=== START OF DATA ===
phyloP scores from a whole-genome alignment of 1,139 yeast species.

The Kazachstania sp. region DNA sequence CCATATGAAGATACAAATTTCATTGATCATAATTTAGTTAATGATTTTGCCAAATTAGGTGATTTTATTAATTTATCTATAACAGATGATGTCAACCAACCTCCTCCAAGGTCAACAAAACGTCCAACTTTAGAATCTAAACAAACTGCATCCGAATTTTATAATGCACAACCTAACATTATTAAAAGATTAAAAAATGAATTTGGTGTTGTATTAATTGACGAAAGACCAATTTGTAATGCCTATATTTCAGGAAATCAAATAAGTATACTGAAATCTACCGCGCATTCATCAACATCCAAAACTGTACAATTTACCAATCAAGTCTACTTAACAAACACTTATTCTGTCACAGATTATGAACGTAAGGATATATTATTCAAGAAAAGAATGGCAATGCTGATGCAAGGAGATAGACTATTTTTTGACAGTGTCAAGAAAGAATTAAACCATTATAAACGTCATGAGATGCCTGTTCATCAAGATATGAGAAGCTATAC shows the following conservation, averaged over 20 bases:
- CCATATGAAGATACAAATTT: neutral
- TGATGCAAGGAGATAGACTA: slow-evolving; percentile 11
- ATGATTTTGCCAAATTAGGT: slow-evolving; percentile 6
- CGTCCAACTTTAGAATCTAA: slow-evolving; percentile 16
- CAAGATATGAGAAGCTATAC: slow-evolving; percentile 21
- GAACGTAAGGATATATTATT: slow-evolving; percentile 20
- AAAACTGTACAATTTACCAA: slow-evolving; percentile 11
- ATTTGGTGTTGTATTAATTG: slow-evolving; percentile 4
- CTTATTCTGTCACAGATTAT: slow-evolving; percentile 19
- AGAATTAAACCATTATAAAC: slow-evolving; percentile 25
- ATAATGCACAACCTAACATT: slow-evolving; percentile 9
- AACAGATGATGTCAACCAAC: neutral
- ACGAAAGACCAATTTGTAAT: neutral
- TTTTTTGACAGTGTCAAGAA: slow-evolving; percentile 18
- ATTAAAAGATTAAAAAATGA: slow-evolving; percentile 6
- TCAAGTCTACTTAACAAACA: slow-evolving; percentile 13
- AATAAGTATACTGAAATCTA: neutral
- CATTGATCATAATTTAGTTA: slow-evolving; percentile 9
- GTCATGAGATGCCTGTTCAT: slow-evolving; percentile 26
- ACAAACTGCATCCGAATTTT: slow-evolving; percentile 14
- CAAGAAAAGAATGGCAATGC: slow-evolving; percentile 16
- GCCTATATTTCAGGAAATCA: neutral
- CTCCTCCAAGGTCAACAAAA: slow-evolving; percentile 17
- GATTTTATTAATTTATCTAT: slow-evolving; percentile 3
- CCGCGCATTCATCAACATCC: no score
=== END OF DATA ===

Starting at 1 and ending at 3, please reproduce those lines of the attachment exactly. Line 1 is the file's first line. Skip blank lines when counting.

phyloP scores from a whole-genome alignment of 1,139 yeast species.

The Kazachstania sp. region DNA sequence CCATATGAAGATACAAATTTCATTGATCATAATTTAGTTAATGATTTTGCCAAATTAGGTGATTTTATTAATTTATCTATAACAGATGATGTCAACCAACCTCCTCCAAGGTCAACAAAACGTCCAACTTTAGAATCTAAACAAACTGCATCCGAATTTTATAATGCACAACCTAACATTATTAAAAGATTAAAAAATGAATTTGGTGTTGTATTAATTGACGAAAGACCAATTTGTAATGCCTATATTTCAGGAAATCAAATAAGTATACTGAAATCTACCGCGCATTCATCAACATCCAAAACTGTACAATTTACCAATCAAGTCTACTTAACAAACACTTATTCTGTCACAGATTATGAACGTAAGGATATATTATTCAAGAAAAGAATGGCAATGCTGATGCAAGGAGATAGACTATTTTTTGACAGTGTCAAGAAAGAATTAAACCATTATAAACGTCATGAGATGCCTGTTCATCAAGATATGAGAAGCTATAC shows the following conservation, averaged over 20 bases:
- CCATATGAAGATACAAATTT: neutral